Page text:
Buncombe Commissioners

  • Commissioners approve $1.8 million for conservation easements
  • Affordable-housing development wins initial approval

At the Buncombe County Board of Commissioners Oct. 7 meeting, the news wasn’t just what happened but what didn’t. The commissioners chose to delay action on three major items: the long-overdue appointment of new members to the powerful county Planning Board, a controversial rezoning on Mills Gap Road, and a public hearing on a plan to borrow upward of $37 million to fund several capital projects.

The board also canceled its scheduled Oct. 21 meeting. That effectively postponed all these weighty matters till Nov. 4, aka Election Day—an unusual time to hold a meeting, as board Chair Nathan Ramsey noted.

“I had requested that we not meet on Election Day, but that’s fine,” he said. Ramsey is up for re-election, facing a challenge by Vice Chair David Gantt. Two other commissioners, Carol Peterson and Bill Stanley, are also seeking another term.

The meeting was canceled at the request of Commissioner David Young, who is not up for re-election and will be out of town.

At the beginning of the meeting, Ramsey said they were still interviewing applicants for the nine-member Planning Board. The process has sparked some controversy, as some members have been kept on for years without being formally reappointed. Critics have also maintained that both the current board and many of the applicants to replace them are too heavily tilted toward development interests. In addition, some have questioned the disqualification, based on an unwritten rule, of other applicants not linked to development interests (see “Buncombe Commissioners,” Sept. 10 Xpress).

Five seats are open on the board; the remaining four members have served only one three-year term (they’re allowed two) and will probably be reappointed.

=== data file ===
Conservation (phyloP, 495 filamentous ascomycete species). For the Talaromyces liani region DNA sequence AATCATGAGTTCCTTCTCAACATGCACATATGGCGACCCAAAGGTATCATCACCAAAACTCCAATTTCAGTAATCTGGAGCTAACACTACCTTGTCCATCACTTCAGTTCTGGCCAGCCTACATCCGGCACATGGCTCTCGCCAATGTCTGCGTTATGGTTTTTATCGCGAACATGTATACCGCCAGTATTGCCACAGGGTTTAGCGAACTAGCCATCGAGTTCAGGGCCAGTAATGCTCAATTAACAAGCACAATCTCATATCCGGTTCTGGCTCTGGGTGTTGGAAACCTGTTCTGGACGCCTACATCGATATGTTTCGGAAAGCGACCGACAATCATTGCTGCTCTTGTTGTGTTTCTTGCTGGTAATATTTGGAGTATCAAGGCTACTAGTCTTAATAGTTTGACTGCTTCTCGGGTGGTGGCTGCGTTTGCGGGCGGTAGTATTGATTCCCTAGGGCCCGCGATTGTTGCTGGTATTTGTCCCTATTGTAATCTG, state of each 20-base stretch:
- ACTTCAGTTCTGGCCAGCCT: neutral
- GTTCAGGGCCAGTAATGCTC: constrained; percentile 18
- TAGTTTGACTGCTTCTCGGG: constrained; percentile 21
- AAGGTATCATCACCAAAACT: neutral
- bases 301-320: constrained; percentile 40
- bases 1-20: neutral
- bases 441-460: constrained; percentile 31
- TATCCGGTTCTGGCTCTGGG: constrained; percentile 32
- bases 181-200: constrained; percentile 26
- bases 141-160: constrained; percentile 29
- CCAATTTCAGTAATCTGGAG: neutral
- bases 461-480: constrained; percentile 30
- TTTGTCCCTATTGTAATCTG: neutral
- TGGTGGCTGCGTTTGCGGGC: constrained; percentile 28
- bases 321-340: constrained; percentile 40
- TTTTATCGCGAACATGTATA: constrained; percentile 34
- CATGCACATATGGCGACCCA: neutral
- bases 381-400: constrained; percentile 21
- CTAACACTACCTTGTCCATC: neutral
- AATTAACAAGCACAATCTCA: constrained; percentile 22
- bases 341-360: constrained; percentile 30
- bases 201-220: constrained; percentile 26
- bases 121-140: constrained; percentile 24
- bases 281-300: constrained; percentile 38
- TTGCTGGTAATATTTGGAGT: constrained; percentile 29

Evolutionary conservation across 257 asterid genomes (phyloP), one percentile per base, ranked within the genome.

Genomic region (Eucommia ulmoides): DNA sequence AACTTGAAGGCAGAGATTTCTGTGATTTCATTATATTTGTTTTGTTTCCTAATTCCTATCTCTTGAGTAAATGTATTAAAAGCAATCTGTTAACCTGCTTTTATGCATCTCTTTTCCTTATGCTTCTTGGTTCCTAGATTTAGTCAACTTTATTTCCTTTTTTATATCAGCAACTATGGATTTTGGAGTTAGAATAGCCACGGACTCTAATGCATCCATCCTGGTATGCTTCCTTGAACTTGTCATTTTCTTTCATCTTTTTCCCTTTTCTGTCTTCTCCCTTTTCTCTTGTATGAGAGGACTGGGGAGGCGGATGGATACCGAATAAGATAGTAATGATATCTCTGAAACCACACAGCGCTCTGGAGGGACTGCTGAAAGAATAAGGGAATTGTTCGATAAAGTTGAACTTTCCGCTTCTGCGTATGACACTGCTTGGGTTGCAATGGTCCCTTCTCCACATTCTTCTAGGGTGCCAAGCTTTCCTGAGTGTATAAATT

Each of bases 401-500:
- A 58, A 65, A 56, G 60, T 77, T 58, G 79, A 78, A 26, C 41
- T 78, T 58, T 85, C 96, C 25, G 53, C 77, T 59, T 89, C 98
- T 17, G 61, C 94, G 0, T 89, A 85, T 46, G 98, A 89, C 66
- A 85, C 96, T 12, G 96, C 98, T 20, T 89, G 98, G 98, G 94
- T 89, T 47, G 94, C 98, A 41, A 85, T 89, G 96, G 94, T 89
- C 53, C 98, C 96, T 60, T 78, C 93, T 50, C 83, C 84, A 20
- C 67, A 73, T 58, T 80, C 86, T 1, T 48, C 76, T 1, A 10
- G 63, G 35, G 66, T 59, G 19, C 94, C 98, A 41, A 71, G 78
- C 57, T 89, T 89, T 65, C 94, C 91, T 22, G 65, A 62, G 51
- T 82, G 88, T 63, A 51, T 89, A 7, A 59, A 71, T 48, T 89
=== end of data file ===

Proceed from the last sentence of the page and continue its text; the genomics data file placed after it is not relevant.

Later in the meeting, Finance Director Donna Clark explained that a public hearing on the county borrowing $37 million, mostly to finance a new Human Services Building and parking deck on Coxe Avenue, would need to be delayed because the estimated cost of the project has risen.

“The $37 million may not be enough,” she said; “the bids are due Oct. 22, and we feel the public needs to have the real numbers out there.”

Zoned out

Also on the agenda was a request to rezone two small parcels on Mills Gap Road in south Buncombe. Property owner James McGinnis had requested the rezoning from residential to “employment,” which would allow a wide range of uses. The property, which has city water and sewer, sits just 2,000 feet away from the former CTS of Asheville hazardous-waste site.

Planning staff advised against the change, which the Planning Board had approved on a 5-2 vote.

“Staff recommends against the rezoning, as there are primarily residential units around the property,” Planner Debbie Truempy explained. “[Employment] zoning allows warehousing, wholesale trade, industrial and large office uses that are inappropriate next to residential uses.” Although some adjacent property already has employment zoning, it’s currently being used for residential purposes.

McGinnis told the board that traffic on the road is already so heavy that he can’t keep a residential duplex on the site rented, so he wanted to convert the residential units into offices. He also said that one of his neighbors is thinking of turning their house into office space.

But Vice Chair David Gantt found staff’s concerns persuasive.